It is so truthy that authors, so-called experts, and every day citizens just repeat this one because it sounds true.

Thanks to blog commenter Ashraf another stumbling zombie was spotted at a niche publication called Inc, the moldy monster summoned to support a case for AI (stress the artificial portion and discard the Intelligence one)– How A.I. and Machine Learning Can Help Build a More Engaged Workforce.

Maybe it’s me, but don’t we mark student papers lower (or ungrade them with critical feedback) who do not cite evidence for claims?

But there it is stated as fact, well several of them declared factishly:

We all know reading text for hours at a time is tiring and overwhelming, especially when it pertains to technical job functions. Break up the monotony by designing an eLearning curriculum that includes short- and long-form written content, photos, infographics, video, and audio. People process visual input 60,000 times faster than they do text, so using a variety of content formats helps you impart information in ways that stick. Ideally, make the modules available via desktop and mobile, so new hires can access the materials wherever they are.

“But Alan, you cited with a link, just the same as the author’s article.”

But as I first pointed out in May 2012, the 3M reference is not a research study, nor a report, nor even a paper, it is a publicity 2 page brochure called “Polishing Your Presentation” (not even available from 3M anymore, you have to dial in the Wayback Machine to find this PDF).

Hang your assertion of AI on something as strong as this statement:

Did you know that visual aids have been found to improve learning by up to 400 percent? Did you realize that we can process visuals 60,000 times faster than text? Would you guess that the average person only remembers about a fifth of what they hear?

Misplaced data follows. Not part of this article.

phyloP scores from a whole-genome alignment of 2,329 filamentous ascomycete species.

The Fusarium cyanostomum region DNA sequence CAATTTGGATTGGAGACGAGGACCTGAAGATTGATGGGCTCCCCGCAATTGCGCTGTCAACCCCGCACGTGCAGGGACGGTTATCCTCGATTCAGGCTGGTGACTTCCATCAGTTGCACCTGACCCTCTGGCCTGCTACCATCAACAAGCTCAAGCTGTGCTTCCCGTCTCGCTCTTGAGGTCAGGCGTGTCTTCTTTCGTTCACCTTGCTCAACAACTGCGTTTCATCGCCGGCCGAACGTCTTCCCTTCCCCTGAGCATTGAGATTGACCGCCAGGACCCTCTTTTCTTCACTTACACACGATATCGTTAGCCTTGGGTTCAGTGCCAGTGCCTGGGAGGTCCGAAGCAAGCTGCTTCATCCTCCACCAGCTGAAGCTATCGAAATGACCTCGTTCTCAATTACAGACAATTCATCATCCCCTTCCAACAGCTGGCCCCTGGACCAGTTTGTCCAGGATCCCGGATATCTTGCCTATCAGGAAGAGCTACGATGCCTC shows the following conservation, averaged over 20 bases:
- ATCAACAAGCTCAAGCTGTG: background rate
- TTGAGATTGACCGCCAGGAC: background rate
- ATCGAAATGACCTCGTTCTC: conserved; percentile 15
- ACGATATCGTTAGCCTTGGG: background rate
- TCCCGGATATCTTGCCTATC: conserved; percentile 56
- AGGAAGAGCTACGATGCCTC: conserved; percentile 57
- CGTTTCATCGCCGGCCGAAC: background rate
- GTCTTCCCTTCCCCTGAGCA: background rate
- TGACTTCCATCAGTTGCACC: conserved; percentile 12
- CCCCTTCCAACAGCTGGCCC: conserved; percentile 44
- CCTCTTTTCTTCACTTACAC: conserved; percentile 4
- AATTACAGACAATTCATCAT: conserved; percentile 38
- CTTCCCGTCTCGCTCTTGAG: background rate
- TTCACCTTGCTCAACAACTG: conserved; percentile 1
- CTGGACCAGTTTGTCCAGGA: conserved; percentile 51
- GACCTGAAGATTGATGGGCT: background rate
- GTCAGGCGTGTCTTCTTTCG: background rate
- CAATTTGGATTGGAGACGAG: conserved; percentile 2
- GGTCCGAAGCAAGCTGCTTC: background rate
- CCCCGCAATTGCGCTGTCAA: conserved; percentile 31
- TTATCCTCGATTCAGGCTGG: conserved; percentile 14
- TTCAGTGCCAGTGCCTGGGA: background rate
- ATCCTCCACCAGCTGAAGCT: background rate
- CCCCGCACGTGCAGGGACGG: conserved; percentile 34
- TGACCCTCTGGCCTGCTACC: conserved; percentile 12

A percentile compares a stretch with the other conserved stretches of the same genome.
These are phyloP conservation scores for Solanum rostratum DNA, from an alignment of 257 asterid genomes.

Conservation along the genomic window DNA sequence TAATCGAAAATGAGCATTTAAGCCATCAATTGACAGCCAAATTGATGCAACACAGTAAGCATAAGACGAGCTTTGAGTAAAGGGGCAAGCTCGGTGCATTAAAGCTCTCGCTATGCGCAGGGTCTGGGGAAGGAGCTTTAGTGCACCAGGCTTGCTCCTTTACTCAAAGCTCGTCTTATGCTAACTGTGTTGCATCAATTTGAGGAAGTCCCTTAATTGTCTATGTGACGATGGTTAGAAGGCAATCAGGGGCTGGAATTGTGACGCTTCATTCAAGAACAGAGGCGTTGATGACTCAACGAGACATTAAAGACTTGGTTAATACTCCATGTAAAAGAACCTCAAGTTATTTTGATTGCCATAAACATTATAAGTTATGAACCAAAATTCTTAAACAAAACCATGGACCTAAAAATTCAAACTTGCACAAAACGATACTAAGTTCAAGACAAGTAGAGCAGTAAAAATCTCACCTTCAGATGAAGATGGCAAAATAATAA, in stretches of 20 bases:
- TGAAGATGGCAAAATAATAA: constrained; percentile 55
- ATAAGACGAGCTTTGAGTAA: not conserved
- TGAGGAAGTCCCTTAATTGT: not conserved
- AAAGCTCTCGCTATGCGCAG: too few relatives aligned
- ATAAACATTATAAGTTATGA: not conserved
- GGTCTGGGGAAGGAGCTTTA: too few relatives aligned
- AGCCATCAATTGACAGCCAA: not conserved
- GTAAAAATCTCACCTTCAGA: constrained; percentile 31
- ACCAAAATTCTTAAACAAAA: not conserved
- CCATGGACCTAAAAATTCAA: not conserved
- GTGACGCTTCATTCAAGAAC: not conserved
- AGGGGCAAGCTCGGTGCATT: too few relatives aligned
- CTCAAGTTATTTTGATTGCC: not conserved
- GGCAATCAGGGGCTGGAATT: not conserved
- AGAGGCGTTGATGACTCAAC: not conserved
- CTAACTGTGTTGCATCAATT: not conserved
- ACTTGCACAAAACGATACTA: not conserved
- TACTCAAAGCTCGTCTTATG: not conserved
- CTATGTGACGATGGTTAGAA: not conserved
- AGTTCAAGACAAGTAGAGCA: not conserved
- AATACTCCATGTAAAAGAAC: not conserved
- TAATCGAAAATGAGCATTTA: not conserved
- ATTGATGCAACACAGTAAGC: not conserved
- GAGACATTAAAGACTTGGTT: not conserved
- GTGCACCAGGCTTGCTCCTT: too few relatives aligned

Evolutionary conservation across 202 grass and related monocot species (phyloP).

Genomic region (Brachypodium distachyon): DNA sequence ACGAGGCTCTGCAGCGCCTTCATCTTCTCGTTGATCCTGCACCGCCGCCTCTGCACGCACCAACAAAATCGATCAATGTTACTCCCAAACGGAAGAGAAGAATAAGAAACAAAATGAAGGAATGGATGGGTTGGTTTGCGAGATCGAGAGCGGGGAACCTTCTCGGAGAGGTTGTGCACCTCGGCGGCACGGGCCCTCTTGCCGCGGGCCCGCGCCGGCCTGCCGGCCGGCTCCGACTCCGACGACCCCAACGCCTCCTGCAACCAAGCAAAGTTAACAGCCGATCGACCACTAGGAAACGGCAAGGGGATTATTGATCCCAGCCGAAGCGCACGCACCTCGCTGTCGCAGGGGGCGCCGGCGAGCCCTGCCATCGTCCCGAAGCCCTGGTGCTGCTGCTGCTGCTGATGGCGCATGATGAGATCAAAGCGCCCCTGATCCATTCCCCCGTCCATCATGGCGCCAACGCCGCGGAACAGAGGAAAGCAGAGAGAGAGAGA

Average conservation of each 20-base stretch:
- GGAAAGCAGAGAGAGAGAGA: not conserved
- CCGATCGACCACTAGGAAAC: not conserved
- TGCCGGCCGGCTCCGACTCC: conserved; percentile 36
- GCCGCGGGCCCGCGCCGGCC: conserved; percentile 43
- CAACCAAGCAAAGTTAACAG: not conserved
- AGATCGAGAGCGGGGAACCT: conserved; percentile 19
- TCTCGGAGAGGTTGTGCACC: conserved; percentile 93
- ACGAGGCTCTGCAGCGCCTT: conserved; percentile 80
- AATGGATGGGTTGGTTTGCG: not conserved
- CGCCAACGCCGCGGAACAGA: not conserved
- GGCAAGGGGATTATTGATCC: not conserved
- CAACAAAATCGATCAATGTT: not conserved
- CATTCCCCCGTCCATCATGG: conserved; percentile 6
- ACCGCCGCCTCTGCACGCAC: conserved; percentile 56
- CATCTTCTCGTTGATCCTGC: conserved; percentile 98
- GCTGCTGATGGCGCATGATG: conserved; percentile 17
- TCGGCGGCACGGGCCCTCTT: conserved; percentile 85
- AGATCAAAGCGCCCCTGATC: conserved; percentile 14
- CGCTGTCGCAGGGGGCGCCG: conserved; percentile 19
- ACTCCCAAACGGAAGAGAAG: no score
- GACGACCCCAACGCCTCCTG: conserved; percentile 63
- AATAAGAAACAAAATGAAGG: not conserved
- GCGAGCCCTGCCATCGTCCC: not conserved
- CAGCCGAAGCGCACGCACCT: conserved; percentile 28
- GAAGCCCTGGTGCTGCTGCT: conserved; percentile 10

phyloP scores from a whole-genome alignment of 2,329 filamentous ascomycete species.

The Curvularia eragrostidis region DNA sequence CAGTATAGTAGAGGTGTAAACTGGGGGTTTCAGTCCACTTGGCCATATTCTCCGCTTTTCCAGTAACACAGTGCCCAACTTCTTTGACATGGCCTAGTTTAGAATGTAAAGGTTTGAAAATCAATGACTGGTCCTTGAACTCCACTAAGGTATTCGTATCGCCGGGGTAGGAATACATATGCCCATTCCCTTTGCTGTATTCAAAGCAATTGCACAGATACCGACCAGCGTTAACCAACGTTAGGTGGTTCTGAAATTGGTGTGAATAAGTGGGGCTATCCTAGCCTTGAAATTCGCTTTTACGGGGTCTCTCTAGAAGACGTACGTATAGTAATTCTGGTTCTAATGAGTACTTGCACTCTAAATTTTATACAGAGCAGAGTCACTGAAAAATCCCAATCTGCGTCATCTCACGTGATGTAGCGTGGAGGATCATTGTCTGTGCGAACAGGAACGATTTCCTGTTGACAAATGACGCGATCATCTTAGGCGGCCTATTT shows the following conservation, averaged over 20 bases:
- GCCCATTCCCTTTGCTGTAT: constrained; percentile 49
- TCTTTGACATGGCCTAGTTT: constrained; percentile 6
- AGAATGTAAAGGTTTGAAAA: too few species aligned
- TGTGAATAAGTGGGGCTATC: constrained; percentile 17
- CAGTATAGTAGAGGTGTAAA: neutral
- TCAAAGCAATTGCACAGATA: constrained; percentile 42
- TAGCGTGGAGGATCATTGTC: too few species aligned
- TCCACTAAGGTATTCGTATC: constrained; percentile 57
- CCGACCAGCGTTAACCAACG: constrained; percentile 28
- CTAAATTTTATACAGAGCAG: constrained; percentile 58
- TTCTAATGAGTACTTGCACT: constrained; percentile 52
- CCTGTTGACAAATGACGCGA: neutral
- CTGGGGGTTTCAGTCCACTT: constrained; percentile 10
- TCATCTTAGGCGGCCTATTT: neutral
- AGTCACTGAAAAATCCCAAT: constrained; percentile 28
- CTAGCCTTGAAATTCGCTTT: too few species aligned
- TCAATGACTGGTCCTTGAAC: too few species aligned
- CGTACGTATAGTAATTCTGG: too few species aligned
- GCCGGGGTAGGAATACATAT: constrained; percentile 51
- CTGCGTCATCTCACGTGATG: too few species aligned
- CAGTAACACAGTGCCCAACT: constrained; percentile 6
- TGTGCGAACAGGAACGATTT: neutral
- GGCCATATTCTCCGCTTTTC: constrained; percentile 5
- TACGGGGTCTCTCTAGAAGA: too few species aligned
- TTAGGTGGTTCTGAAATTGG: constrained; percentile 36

These findings from behavioral research confirm our daily experience: we rely on all our senses to bring ideas and concepts to life. Effective presenters today realize that preparing to take the podium means more than having your index cards in order. As photos, illustrations, graphs and text make their way into presenters’ toolboxes, audiences are coming to expect impressive visual aids. However, high-quality images aren’t the whole story. Visuals should support you, not replace you. Use them instead to shed light on your key messages and capture the audience’s interest.

Emphasis added, from Polishing Your Presentation, 3M (2001) found only in the Internet Archive

So proof of this claim published in Inc. rests on a 3M brochure’s claim citing zero evidence.

I carried out this investigation for years, digging in deeper, but the trail ends cold in 1982, with the claim in a Business Week advertisement piece by a Philip Cooper, again, just making the claim. I traced him to the MIT Sloan School of business, but got no response from email, even a phone message. Heck, I even offered a cash bribe to attendees of a conference in Cambridge to go know on his door and find the chimera.

I went as far as I can. At least when people search on this claim (2 million results without quotes, 2070 with exact match) my blog posts do show up.

But that requires a writer who checks their facts. I guess Inc. is too busy to do that.

I was going to tweet this out, but I am weary of this space where people just like and retweet and not much more, so I am going old school and hanging it first here on my blog, my domain.

Go on, be a zombie. Just keep repeating what others say.

Or be human, aka Unartificially Intelligent.

Featured Image: My own photo Zombie Family Sticker flickr photo by cogdogblog shared under a Creative Commons (BY) license with text added in ragged font, “It’s a fact Humans process visuals 60,000 times faster text… and they will never look for the source!”

One of those stickers on the bac of vehicle typically of a sweet family, but these are zombie figures, even a zombie cat. Ragged text at the tip reads -- ts a fAct Humans process visuals 60,000 times faster text... and they will never look for the source!
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An early 90s builder of web stuff and blogging Alan Levine barks at on web storytelling (#ds106 #4life), photography, bending WordPress, and serendipity in the infinite internet river. He thinks it's weird to write about himself in the third person. And he is 100% into the Fediverse (or tells himself so) Tooting as


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